To me this is the heart of the matter. I find it very telling that a mom here is basically saying (atleast, this is how I'm reading it) that 'the fact that there are poor kids here demands we keep kids on separate tracks (so my kids aren't lumped in with those thugs)'. Several posters have argued that separation doesn't affect lower performing students AND gives an edge to the smartest kids (something for nothing), but the article from the OP suggests the opposite. I can certainly imagine that having smart students in a class to help kick off class discussions and provide a competitive spirit, as well as applying social pressure to students who don't want to learn or are disruptive. Furthermore, to the degree that the 'lower' tracks have a larger proportion of low income and minority students, there might even be some (unmeasurable) benefit to the smart white kids from meeting people of a different socioeconomic background.

I think it's pretty clear to everyone (all flaming aside) that the ideal for every student is a personally targeted, challenging and engaging curriculum, but resources will always be a seriously limiting factor in that (even in private schools). Yes, lumping high performing kids in with students who aren't doing as well may tend to hold some students back, but if they complain of being bored, then perhaps they're self-motivated enough to pursue some independent study or advanced courses on their own (this level of flexibility may be unimplementable at lower grade levels I know ... but it would be nice). I guess what I'm saying is that it probably makes more sense for high performing students to go out of their way to learn more (ie summer classes in things they have a special interest in, additional projects if they are interested) vs having low performing students be expected to catch up via summer school or remedial testing because their classes are not getting them up to speed.

In the long run, some students clearly will outperform others, and will be at entirely different grade levels, even very early on. It would be impossible to eliminate all tracking at all levels of education, and it would likely make it very hard for students to be prepared for high performing colleges if they didn't eventually strike out into a higher tier of coursework. But when the differences are relatively small in performance I can certainly see how the nominal benefit to lower performing students might be larger than the nominal detriment to the slightly higher performing students.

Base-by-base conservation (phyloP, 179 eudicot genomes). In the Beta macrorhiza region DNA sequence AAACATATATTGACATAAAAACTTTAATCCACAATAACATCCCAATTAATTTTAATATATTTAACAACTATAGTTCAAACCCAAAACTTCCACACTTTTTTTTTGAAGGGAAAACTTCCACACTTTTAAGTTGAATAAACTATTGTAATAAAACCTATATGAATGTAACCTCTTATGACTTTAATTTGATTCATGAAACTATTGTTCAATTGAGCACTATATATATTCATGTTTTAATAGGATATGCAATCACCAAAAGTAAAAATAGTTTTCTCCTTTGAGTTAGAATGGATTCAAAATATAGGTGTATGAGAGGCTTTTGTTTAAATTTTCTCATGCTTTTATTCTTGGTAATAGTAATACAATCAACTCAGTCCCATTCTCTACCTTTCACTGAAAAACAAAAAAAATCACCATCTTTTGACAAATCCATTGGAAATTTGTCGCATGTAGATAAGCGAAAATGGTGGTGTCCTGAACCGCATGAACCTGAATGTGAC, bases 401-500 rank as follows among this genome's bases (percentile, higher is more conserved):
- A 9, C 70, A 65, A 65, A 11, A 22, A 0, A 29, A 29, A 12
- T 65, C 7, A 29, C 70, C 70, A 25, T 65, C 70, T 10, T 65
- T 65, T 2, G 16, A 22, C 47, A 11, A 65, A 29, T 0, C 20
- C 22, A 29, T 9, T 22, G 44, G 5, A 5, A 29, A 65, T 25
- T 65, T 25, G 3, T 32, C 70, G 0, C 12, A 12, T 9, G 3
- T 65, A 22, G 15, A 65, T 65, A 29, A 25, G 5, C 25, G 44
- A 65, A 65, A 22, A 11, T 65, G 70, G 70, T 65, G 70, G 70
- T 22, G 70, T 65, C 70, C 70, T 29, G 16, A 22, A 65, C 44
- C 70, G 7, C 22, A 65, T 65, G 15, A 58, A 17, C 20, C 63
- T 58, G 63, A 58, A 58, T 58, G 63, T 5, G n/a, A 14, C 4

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Re: Connecticut School Wants to Group Smart and Dumb Kids Togeth

Postby frezik » Tue Jun 16, 2009 6:42 pm UTC

Dream wrote:It will harm the people who have to drop out of them, which I did in maths right before my final exams. And if you only cream off the absolute top of the year, then you're putting resources in a disproportionate amount into the high flyers, who in the grand scheme of things don't matter all that much.


One of those high-flyers can make the rest of society quite a bit more efficient. You can point to several inventions throughout history that multiplied efficinecy and find that it was created by either a single person or a small group. See: the printing press, the steam engine, airplanes, and various inventions of AI labs around the '60s and '70s. Probably fire and the wheel, as well.

That's not to say that lower performing students should just be left behind. We need more truck drivers than nuclear physicists, and truck drivers should still have a basic understanding of mathmatics, reading, and civics. But even their collective effort won't necessarily reach the level of effects of one good breakthrough made by a single person with an idea.
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Re: Connecticut School Wants to Group Smart and Dumb Kids Togeth

Postby The Reaper » Tue Jun 16, 2009 6:47 pm UTC

frezik wrote:That's not to say that lower performing students should just be left behind. We need more truck drivers than nuclear physicists, and truck drivers should still have a basic understanding of mathmatics, reading, and civics. But even their collective effort won't necessarily reach the level of effects of one good breakthrough made by a single person with an idea.
But having education isn't required for making an earth shattering scientific breakthrough, or a world changing invention. It just helps a bit.

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Re: Connecticut School Wants to Group Smart and Dumb Kids Togeth

Postby athelas » Tue Jun 16, 2009 6:50 pm UTC

Heisenberg wrote:
Belial wrote:giving resource priority to the high-performers (as most gifted programs tend to do: why bother separating the gifties if you're not going to teach them well?) does directly harm the lower performers.